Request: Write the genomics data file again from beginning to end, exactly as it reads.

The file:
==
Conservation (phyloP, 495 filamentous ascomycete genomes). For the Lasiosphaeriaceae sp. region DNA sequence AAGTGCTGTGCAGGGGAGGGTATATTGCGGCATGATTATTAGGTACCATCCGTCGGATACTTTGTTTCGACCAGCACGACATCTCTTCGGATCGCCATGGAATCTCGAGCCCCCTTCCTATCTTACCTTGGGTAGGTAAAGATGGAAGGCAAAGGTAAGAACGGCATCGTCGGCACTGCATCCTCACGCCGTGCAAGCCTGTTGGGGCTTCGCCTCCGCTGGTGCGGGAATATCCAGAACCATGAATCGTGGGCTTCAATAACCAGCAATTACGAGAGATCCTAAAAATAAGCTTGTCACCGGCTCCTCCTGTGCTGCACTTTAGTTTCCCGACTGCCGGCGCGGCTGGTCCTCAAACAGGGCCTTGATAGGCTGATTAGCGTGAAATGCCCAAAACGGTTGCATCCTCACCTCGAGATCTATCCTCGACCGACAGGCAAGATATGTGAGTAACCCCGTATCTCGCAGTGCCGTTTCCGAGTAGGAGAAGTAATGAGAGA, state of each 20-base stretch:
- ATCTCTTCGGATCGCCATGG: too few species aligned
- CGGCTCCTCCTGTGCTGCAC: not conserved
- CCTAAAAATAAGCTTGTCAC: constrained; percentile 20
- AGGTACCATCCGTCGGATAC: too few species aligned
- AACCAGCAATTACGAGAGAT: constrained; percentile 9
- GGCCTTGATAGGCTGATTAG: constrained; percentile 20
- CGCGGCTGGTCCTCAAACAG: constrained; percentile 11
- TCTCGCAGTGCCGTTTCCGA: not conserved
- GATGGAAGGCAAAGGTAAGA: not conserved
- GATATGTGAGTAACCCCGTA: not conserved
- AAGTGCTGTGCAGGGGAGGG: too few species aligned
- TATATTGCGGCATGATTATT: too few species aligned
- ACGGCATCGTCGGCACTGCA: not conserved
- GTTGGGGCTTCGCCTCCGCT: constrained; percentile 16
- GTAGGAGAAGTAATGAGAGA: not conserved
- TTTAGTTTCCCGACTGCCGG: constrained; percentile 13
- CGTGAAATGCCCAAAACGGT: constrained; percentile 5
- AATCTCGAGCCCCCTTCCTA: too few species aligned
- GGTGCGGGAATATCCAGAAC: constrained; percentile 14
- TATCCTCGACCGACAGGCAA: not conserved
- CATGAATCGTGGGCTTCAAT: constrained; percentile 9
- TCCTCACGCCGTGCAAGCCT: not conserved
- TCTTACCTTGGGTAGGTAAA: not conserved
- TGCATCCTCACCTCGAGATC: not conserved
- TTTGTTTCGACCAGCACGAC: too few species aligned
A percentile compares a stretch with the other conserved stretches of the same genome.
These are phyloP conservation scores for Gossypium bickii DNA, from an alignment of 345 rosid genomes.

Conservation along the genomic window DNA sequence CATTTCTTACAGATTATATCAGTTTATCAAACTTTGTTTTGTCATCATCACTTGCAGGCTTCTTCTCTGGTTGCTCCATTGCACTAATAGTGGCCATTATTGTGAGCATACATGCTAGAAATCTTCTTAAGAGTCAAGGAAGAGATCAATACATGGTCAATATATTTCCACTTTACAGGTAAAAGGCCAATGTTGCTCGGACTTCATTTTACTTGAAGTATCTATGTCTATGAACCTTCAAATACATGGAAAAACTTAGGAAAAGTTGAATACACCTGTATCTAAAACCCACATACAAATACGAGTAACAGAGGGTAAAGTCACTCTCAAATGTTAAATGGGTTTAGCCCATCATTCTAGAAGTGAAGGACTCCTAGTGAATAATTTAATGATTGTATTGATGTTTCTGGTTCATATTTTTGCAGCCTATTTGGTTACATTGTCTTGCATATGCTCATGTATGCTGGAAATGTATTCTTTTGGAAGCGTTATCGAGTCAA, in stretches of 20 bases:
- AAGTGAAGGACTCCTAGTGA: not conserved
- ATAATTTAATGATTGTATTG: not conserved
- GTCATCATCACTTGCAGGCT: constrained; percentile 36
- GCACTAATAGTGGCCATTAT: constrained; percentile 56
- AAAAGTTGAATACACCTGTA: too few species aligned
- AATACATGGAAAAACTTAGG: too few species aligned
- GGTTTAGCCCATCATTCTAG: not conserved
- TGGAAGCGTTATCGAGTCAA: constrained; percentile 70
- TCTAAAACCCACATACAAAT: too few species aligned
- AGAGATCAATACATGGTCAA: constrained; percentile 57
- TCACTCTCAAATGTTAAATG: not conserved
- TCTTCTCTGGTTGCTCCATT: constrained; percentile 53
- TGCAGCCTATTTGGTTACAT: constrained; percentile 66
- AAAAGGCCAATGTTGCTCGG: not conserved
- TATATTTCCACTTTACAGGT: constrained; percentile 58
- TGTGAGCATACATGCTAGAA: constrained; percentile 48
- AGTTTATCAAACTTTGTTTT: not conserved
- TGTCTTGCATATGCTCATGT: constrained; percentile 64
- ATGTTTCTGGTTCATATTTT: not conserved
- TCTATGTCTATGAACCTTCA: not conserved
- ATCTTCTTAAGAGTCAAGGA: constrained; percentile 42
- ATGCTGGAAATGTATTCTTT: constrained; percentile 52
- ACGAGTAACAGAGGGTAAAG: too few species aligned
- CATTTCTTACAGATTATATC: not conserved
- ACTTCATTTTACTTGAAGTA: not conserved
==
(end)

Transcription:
Conservation (phyloP, 495 filamentous ascomycete genomes). For the Lasiosphaeriaceae sp. region DNA sequence AAGTGCTGTGCAGGGGAGGGTATATTGCGGCATGATTATTAGGTACCATCCGTCGGATACTTTGTTTCGACCAGCACGACATCTCTTCGGATCGCCATGGAATCTCGAGCCCCCTTCCTATCTTACCTTGGGTAGGTAAAGATGGAAGGCAAAGGTAAGAACGGCATCGTCGGCACTGCATCCTCACGCCGTGCAAGCCTGTTGGGGCTTCGCCTCCGCTGGTGCGGGAATATCCAGAACCATGAATCGTGGGCTTCAATAACCAGCAATTACGAGAGATCCTAAAAATAAGCTTGTCACCGGCTCCTCCTGTGCTGCACTTTAGTTTCCCGACTGCCGGCGCGGCTGGTCCTCAAACAGGGCCTTGATAGGCTGATTAGCGTGAAATGCCCAAAACGGTTGCATCCTCACCTCGAGATCTATCCTCGACCGACAGGCAAGATATGTGAGTAACCCCGTATCTCGCAGTGCCGTTTCCGAGTAGGAGAAGTAATGAGAGA, state of each 20-base stretch:
- ATCTCTTCGGATCGCCATGG: too few species aligned
- CGGCTCCTCCTGTGCTGCAC: not conserved
- CCTAAAAATAAGCTTGTCAC: constrained; percentile 20
- AGGTACCATCCGTCGGATAC: too few species aligned
- AACCAGCAATTACGAGAGAT: constrained; percentile 9
- GGCCTTGATAGGCTGATTAG: constrained; percentile 20
- CGCGGCTGGTCCTCAAACAG: constrained; percentile 11
- TCTCGCAGTGCCGTTTCCGA: not conserved
- GATGGAAGGCAAAGGTAAGA: not conserved
- GATATGTGAGTAACCCCGTA: not conserved
- AAGTGCTGTGCAGGGGAGGG: too few species aligned
- TATATTGCGGCATGATTATT: too few species aligned
- ACGGCATCGTCGGCACTGCA: not conserved
- GTTGGGGCTTCGCCTCCGCT: constrained; percentile 16
- GTAGGAGAAGTAATGAGAGA: not conserved
- TTTAGTTTCCCGACTGCCGG: constrained; percentile 13
- CGTGAAATGCCCAAAACGGT: constrained; percentile 5
- AATCTCGAGCCCCCTTCCTA: too few species aligned
- GGTGCGGGAATATCCAGAAC: constrained; percentile 14
- TATCCTCGACCGACAGGCAA: not conserved
- CATGAATCGTGGGCTTCAAT: constrained; percentile 9
- TCCTCACGCCGTGCAAGCCT: not conserved
- TCTTACCTTGGGTAGGTAAA: not conserved
- TGCATCCTCACCTCGAGATC: not conserved
- TTTGTTTCGACCAGCACGAC: too few species aligned
A percentile compares a stretch with the other conserved stretches of the same genome.
These are phyloP conservation scores for Gossypium bickii DNA, from an alignment of 345 rosid genomes.

Conservation along the genomic window DNA sequence CATTTCTTACAGATTATATCAGTTTATCAAACTTTGTTTTGTCATCATCACTTGCAGGCTTCTTCTCTGGTTGCTCCATTGCACTAATAGTGGCCATTATTGTGAGCATACATGCTAGAAATCTTCTTAAGAGTCAAGGAAGAGATCAATACATGGTCAATATATTTCCACTTTACAGGTAAAAGGCCAATGTTGCTCGGACTTCATTTTACTTGAAGTATCTATGTCTATGAACCTTCAAATACATGGAAAAACTTAGGAAAAGTTGAATACACCTGTATCTAAAACCCACATACAAATACGAGTAACAGAGGGTAAAGTCACTCTCAAATGTTAAATGGGTTTAGCCCATCATTCTAGAAGTGAAGGACTCCTAGTGAATAATTTAATGATTGTATTGATGTTTCTGGTTCATATTTTTGCAGCCTATTTGGTTACATTGTCTTGCATATGCTCATGTATGCTGGAAATGTATTCTTTTGGAAGCGTTATCGAGTCAA, in stretches of 20 bases:
- AAGTGAAGGACTCCTAGTGA: not conserved
- ATAATTTAATGATTGTATTG: not conserved
- GTCATCATCACTTGCAGGCT: constrained; percentile 36
- GCACTAATAGTGGCCATTAT: constrained; percentile 56
- AAAAGTTGAATACACCTGTA: too few species aligned
- AATACATGGAAAAACTTAGG: too few species aligned
- GGTTTAGCCCATCATTCTAG: not conserved
- TGGAAGCGTTATCGAGTCAA: constrained; percentile 70
- TCTAAAACCCACATACAAAT: too few species aligned
- AGAGATCAATACATGGTCAA: constrained; percentile 57
- TCACTCTCAAATGTTAAATG: not conserved
- TCTTCTCTGGTTGCTCCATT: constrained; percentile 53
- TGCAGCCTATTTGGTTACAT: constrained; percentile 66
- AAAAGGCCAATGTTGCTCGG: not conserved
- TATATTTCCACTTTACAGGT: constrained; percentile 58
- TGTGAGCATACATGCTAGAA: constrained; percentile 48
- AGTTTATCAAACTTTGTTTT: not conserved
- TGTCTTGCATATGCTCATGT: constrained; percentile 64
- ATGTTTCTGGTTCATATTTT: not conserved
- TCTATGTCTATGAACCTTCA: not conserved
- ATCTTCTTAAGAGTCAAGGA: constrained; percentile 42
- ATGCTGGAAATGTATTCTTT: constrained; percentile 52
- ACGAGTAACAGAGGGTAAAG: too few species aligned
- CATTTCTTACAGATTATATC: not conserved
- ACTTCATTTTACTTGAAGTA: not conserved